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Digital Sports Photography

Lesson 2 of 33

Focus Umbrella Outdoor Portrait

Dustin Snipes

Digital Sports Photography

Dustin Snipes

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Lesson Info

2. Focus Umbrella Outdoor Portrait

Lesson Info

Focus Umbrella Outdoor Portrait

This is a very directional light source. It's basically. It's called a focus umbrella. And most of the light is pushed very straight out. And again I'm using this because I want to up up the power of what I have right now which is an 800 watt light. And I want to utilize as much as I possibly can. So I can then turn up my shutter speed more, and get a little bit darker sky in there. So, let's see. I'm moving it in just a tad bit. So we can get a little bit more power. And let's see where this is angled at. I'm gonna come over here and sit with you for a second. Can we scoot it just a little to the left. The whole thing? The whole thing yeah. Were on 10. And then direct the head back over. Stop right there. Yeah, cool. So again, because this is so directional you wanna make sure that it's hitting your subject in the key spot, which right now we're really wanting to light his face. The fall off will still hit him everywhere else but, I really wanna make sure that his face is very vis...

ible, so I'm gonna go back to my three quarter angle here. Ready one, two, three. Good. I haven't made any changes to my settings here. We are looking a lot better. I'm going to now make some change so. We're still at 10 on that right? Great. I'm gonna drop this down to. I'm gonna drop my aperture down to 2.8, I gonna bring up my shutter to 1250th. See if this works to get a little brighter. So we're going to get again a little bit closer. We want a lot more power. Again, I'm really trying to darken down the sky. Does it feel like it's getting brighter to you guys too? Okay, so yeah. The sun is starting to break through a little bit more, so the sky is actually getting brighter right now. So, we're just fighting that a little bit more. So we're just gonna bring in the light and keep at higher power. Okay. So same thing. Lights a little closer. And we're gonna take the shot. Good. Here, look out straight. Great. So you also have to be aware when you're shooting at higher powers, usually the recycling is a lot slower, so you have to shoot a lot slower. I like to shoot usually with a mid range power usually, especially when I'm shooting an athlete. So I can actually get them in a correct like authentic motion. A lot of times you'll have like a basketball player and you don't want to slow them down, because it'll look inauthentic. And the whole point is to show them how they really are and what makes them really special. So, being able to do that at full speed is fantastic and not having to slow down and shoot one frame at a time every three seconds. I'm gonna do a test on your face just to see how much light you're actually getting right now. Let me see here. Alright. So we're gonna use that same first set up just a straight on light, but instead of the light being pushed straight on and forward, we're going to put it right above him so it's gonna become like almost an overhead light. I think if he was inside of a locker room and you're having that very overhead directional light and recreating something similar to that. So lets bring this light over this way. Just stick with this? Yeah, we'll stick with it til we get back. We can keep shooting. And then we'll have you Jerry, we'll have you move to the middle again, and then we're gonna actually probably if I could get right here and then boom it a little bit would be great. Just even like that would be fine. Looking good man. I'm gonna sit back in with him. I usually like to sit in with my subject, just to chat. Just so I can see where the light is actually heading to. And right now it's kinda going down towards the knees. So we'll either do two things, we can either bring in the light and put it about where my three quarters is gonna be and boom the arm out. This is a C stand. And they're really great because they're very standard for this type of location work. And you can utilize them in a bunch of different ways, one of my favorite is putting lights straight over the subject so I can really sculpt down and get a really defined jaw line. But, you can't do that with a regular light stand because there is no way you can actually shoot around the stand without a boom arm. So, the C stand arm is fantastic for those reasons. So, we're gonna move it just to the side here, like this, put it over like that, give it a bit of an angle we're going to pull it back this way now. And I'm gonna direct Ken over to my right. If we can get it almost at this angle right here, cause I like how his head is sort of leaning back too. So it's kinda naturally just, would collect the light right there. Almost where the hoop is. And this right in front of his face right here. So. Great. You could scoot back just a tad. Coming too close. There you go. Let me see here. Alright. So now the light is very overhead. It's angled, I'm not a mathematician but it's about like that. At his face. So it's not completely overhead because I don't wanna give him some deep shadows in his eyes, so I wanna be able to hit it. I liked how his head is sort of leaned back naturally, how he was like that, so it's gonna collect the light on his face really well. Under his chin it's just gonna be really dark and it's all gonna focus right up towards his face. We're gonna do that same straight on shot first. I'm gonna go back down to my position here. Keep your head right where it's at. Great. Let me check that. Fantastic. I would even, tilt it even a little bit more, if you guys can. Yeah a little bit more, of an angle, I would say, I know the hoop is in the way. We can just rig it from the hoop. That'll be perfect. There we go. Cool. Do you want me look directly at you or. Just straight for a second. Yeah so. It's kind of almost like. And maybe hold the ball a little bit. This is more of a like, I figure this lighting is a little bit more dramatic. I feel like this wouldn't be really a smiley posy picture. It'd be more of a I'm a serious basketball player type picture. Just because we are utilizing a lot of that very dramatic lighting right now. So. We're gonna set him there. This one is gonna be kind of a waist top shot. And then we're gonna move over to the side again so. We'll see how this looks first. Tilt your chin down just a tad, there you go. Thank you. Great. Now, I want you to. Let's see here. Let's hold the ball in a different way here. So, let's try to get it up where we can kind of yeah there you go. Perfect. Actually you know what, let's stand up. Let's go ahead and get you off your spot there. You know what this might be easier if we pull them away from it. How about that. So instead we're gonna pull him away from the background just so we get a little bit more clearance from the hoop. And that way, we can kind of. Then when we pull him away we'll also get the light off of the metal. Off the background. And we can kind of deepen it and make it look, again, going towards our dramatic series of shots. A little bit more dramatic. So before we have the light, with that big octave, it's a big source. And it's close. And so you're barely seeing any shadows. Very soft. And then right when we started moving it and then turning it up a little bit more, and like angling a little higher, you're starting to see a little bit more of that shadow. It's a little deeper. So right now, it's gonna just be, most light is gonna be directed on him. Let me check this angle real fast. Good. Again, not a mathematician. It's about that angle. It's not straight overhead. But it is at an angle there. Let's move this basketball behind just in case we use this area. Alright so I just want you to stand there for a second. I'm gonna get just sort of a feel of what the shot looks like. Great. Oh yeah so now we have a really dark shot. Most of the light is on his face and his chest right now. Actually, so there is a little bit of shine on his forehead I don't necessarily want that right now, so I'm gonna have him take a half step back, and hopefully that hot spot will transfer over to his maculosus face right here instead of his forehead. So we'll do that one more time. Same thing from the same angle. Great. So you can see most of the light is just directed on him. We darkened the background a lot. It really emphasizes him. And you can see. He's a basketball player. Right away. I mean you don't necessarily have to see the hoops in there. It's nice to have again those storytelling images where you have that sort of atmosphere in there, but you get the idea across really fast, by just showing a little bit of it.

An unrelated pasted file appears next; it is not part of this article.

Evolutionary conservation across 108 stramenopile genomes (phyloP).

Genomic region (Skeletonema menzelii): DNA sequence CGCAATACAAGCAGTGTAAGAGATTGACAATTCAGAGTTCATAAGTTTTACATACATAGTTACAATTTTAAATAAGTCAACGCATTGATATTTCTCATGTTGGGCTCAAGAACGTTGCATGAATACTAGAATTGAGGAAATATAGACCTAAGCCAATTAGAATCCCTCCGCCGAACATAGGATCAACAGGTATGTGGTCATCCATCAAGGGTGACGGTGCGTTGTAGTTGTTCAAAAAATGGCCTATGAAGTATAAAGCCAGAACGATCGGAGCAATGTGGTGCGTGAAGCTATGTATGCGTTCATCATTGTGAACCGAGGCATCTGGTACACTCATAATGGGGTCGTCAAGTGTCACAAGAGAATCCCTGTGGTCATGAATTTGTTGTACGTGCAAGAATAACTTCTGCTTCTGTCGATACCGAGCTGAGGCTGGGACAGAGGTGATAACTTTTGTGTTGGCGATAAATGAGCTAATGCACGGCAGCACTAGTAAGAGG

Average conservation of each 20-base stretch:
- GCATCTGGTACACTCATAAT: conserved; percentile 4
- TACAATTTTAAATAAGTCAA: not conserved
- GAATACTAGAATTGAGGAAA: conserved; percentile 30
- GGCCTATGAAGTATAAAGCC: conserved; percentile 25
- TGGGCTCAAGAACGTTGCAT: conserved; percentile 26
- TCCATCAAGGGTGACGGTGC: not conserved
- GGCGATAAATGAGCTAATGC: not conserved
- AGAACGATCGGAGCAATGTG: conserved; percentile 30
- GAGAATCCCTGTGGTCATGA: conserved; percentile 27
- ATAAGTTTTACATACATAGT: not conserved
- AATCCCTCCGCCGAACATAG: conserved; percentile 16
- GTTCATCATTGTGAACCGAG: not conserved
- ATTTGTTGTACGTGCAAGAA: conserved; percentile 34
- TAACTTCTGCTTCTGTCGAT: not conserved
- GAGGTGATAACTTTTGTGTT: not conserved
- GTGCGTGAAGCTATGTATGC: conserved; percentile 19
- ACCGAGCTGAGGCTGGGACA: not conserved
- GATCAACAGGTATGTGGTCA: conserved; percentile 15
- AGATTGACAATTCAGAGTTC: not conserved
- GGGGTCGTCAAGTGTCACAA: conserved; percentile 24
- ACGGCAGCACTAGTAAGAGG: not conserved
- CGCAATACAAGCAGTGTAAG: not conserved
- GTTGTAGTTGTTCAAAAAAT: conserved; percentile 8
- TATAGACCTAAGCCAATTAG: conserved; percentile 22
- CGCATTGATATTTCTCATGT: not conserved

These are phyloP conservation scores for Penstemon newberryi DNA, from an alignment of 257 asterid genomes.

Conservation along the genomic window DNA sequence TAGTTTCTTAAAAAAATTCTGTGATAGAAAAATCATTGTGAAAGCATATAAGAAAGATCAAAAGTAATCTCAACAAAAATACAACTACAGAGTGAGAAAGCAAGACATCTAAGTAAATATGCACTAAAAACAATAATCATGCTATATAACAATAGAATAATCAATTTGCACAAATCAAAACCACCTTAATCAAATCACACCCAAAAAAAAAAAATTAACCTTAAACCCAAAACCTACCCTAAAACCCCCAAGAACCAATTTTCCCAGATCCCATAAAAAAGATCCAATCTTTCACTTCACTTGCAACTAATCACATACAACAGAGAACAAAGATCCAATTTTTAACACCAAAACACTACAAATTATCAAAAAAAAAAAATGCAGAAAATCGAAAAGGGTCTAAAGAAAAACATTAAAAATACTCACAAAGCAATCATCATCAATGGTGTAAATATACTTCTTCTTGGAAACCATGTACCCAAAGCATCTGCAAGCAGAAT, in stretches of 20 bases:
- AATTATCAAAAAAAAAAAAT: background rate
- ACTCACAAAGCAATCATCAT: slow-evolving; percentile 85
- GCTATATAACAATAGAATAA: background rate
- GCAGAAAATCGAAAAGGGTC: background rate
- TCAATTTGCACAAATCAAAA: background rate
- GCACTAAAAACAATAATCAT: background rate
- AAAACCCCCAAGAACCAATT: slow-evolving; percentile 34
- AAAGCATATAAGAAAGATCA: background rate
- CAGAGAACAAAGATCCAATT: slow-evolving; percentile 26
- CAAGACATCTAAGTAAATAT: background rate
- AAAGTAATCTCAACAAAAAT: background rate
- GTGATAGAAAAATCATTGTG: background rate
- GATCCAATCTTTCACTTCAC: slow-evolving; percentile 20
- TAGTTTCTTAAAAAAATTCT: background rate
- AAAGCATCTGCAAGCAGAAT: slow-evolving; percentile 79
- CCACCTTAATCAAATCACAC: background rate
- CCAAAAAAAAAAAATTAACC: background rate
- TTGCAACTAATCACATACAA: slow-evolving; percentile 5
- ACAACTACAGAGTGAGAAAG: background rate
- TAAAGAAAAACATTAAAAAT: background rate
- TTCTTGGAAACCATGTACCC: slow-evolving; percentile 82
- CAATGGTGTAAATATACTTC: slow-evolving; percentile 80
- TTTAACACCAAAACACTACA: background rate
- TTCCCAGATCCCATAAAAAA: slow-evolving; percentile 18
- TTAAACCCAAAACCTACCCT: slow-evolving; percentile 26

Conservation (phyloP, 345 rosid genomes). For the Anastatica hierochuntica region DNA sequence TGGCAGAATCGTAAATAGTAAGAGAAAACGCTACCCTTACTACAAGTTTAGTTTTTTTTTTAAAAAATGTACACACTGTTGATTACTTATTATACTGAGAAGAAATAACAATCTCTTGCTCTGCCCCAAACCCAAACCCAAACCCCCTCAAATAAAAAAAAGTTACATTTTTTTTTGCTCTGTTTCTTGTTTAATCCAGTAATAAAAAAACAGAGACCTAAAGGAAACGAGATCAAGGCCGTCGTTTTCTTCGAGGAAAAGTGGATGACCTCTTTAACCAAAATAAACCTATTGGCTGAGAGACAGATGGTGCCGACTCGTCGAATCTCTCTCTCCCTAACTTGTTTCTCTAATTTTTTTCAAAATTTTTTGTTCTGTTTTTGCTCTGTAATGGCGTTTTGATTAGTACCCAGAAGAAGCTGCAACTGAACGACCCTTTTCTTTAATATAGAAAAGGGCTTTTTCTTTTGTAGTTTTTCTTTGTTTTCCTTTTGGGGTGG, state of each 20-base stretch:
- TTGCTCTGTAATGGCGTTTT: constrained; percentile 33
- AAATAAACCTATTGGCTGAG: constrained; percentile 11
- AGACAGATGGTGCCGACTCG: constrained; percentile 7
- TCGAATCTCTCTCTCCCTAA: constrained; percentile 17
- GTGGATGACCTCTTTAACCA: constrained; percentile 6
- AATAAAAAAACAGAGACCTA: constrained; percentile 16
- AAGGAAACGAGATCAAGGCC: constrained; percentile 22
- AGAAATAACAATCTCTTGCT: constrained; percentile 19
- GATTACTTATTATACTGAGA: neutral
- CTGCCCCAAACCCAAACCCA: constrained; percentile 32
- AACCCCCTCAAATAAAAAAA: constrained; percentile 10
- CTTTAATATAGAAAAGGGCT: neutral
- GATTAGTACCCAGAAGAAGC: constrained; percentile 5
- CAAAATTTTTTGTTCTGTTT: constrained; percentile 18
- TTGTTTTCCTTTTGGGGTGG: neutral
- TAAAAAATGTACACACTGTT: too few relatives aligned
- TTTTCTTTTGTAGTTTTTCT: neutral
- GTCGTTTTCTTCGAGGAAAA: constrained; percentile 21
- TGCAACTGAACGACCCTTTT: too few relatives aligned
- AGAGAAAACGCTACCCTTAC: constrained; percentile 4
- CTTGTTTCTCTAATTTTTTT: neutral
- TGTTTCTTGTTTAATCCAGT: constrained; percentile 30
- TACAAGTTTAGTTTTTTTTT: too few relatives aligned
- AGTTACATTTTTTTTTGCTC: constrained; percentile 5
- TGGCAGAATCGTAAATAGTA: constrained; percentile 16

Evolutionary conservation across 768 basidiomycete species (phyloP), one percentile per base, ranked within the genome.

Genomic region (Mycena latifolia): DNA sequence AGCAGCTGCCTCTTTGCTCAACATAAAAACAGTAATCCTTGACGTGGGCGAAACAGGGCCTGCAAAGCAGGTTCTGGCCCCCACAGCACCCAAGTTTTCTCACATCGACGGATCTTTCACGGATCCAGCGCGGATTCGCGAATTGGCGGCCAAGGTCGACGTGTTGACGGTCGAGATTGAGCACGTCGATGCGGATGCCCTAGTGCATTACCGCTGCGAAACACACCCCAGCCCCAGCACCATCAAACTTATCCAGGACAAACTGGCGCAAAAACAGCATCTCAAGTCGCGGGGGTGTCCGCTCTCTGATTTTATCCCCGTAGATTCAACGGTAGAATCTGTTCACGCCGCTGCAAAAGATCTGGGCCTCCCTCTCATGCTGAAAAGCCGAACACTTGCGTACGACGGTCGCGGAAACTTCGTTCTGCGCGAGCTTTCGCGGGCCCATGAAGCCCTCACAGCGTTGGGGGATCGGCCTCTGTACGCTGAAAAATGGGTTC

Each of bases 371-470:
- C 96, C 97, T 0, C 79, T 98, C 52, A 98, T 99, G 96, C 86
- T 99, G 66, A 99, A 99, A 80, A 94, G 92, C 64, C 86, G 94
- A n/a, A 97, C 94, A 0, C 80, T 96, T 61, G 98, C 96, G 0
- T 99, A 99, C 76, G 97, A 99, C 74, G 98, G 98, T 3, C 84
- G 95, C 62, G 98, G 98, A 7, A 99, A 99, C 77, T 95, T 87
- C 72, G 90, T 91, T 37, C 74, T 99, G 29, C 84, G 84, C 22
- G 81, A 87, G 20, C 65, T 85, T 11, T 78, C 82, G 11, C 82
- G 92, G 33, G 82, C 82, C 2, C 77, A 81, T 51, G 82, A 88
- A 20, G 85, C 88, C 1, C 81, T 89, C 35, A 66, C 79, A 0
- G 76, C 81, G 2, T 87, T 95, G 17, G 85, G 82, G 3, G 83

Class Description

When starting out in Sports Photography it’s difficult to begin finding your creative style. Going out and practicing with friends or local athletes is the best way to start building your portfolio. But what happens when you want to take your images to the next level?

Join Red Bull Photographer Dustin Snipes, as he takes you on a journey through the creative process behind photographing 3 sports at 5 locations with 5 athletes. He'll be working with students to show the best ways to communicate and inspire the athletes he's photographing, as well as how to maximize time spent with them. Dustin takes students through the challenges of photographing in direct sunlight, at public locations, in parks with mixed light, and in water.

Dustin teaches:

  • How to photograph basketball athletes, triathletes, and a fencer
  • The pros and cons to working outside in direct sunlight
  • How to communicate with and work with professional athletes and non-pros
  • Working through unique challenges of on-location shoots
  • Lighting techniques to capture the athlete
  • On-location portraits
  • Freeze motion and capture water to get that hero shot
  • How to use motion blur to capture a moving bicycle
  • The importance of being flexible on location to maximize your surroundings

Do you dream of taking professional athlete’s portraits? Do you want to have your images on the covers of magazines? Then join Dustin Snipes as he teaches you his secrets to maximizing locations in short periods of time, communicating with athletes to get the most out of their movements, and lighting a scene to capture the frame you want. 



Loved all the ideas and why he's positioned his athletes the way he did, and positioned the lighting. I met Dustin a few years ago at and NPAC conference. It's nice to see him doing these teaching videos. His work is very inspiring to me.

a Creativelive Student

Less talk and all action.. This is the best no mumbo jumbo talks and straight to practical work..

Alexandra Schaede

I really enjoyed the multiple exposure video, the pity is that they are no videos to talk about the post processing of this image.